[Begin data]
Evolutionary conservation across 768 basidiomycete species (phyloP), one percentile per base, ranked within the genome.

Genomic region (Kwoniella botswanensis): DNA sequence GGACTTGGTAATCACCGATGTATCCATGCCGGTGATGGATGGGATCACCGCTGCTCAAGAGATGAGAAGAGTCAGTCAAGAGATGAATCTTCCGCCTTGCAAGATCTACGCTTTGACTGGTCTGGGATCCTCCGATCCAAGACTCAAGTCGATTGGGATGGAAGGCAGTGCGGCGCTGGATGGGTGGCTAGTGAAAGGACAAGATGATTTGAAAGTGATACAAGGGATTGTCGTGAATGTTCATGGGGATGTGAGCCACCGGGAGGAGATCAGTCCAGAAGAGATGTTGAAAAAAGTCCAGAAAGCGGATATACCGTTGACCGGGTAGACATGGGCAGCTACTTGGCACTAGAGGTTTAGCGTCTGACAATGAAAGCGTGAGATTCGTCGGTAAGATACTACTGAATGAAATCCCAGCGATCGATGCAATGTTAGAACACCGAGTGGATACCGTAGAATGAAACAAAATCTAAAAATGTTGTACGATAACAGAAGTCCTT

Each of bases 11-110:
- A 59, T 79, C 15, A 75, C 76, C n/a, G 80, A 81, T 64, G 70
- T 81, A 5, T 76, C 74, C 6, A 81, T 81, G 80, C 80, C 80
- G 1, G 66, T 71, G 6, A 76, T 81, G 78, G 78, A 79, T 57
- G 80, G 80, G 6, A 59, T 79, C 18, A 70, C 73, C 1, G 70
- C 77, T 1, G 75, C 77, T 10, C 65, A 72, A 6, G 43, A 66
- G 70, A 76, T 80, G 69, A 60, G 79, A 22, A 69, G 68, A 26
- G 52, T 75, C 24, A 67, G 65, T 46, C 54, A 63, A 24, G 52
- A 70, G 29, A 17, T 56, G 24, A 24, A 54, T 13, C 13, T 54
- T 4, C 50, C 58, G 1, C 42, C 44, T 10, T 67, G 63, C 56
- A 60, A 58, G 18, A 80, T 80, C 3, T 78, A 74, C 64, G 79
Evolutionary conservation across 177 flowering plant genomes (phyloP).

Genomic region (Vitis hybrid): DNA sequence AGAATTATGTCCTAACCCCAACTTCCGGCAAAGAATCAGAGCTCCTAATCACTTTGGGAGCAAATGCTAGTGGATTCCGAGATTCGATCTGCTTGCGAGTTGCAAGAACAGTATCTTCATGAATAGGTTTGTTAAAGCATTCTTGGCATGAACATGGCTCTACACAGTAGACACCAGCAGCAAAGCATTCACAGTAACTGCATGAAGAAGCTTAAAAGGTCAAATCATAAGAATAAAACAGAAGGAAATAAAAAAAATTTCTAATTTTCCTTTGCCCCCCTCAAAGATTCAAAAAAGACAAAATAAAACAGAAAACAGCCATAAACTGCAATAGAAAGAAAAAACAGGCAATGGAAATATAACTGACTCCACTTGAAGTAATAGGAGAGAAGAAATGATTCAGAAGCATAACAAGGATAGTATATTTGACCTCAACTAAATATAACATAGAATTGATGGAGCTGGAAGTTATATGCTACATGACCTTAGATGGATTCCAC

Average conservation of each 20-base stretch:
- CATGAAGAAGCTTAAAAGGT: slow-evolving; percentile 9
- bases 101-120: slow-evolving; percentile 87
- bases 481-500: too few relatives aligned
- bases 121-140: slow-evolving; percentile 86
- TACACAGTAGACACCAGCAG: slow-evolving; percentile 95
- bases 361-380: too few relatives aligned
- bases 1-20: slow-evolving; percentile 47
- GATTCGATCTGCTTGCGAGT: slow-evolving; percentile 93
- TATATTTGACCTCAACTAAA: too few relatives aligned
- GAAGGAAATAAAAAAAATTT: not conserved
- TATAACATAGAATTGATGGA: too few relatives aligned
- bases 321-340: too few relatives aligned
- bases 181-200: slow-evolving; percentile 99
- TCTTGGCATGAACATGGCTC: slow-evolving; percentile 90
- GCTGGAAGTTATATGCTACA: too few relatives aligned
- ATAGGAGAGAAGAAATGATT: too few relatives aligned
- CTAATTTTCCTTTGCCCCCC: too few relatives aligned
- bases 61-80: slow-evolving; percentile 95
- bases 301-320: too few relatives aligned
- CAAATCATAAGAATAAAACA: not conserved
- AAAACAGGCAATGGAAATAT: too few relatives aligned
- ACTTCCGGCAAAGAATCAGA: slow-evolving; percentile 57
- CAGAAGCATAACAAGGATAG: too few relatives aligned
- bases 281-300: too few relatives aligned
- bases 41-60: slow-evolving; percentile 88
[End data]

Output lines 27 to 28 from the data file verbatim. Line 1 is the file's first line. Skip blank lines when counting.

- TATAACATAGAATTGATGGA: too few relatives aligned
- bases 321-340: too few relatives aligned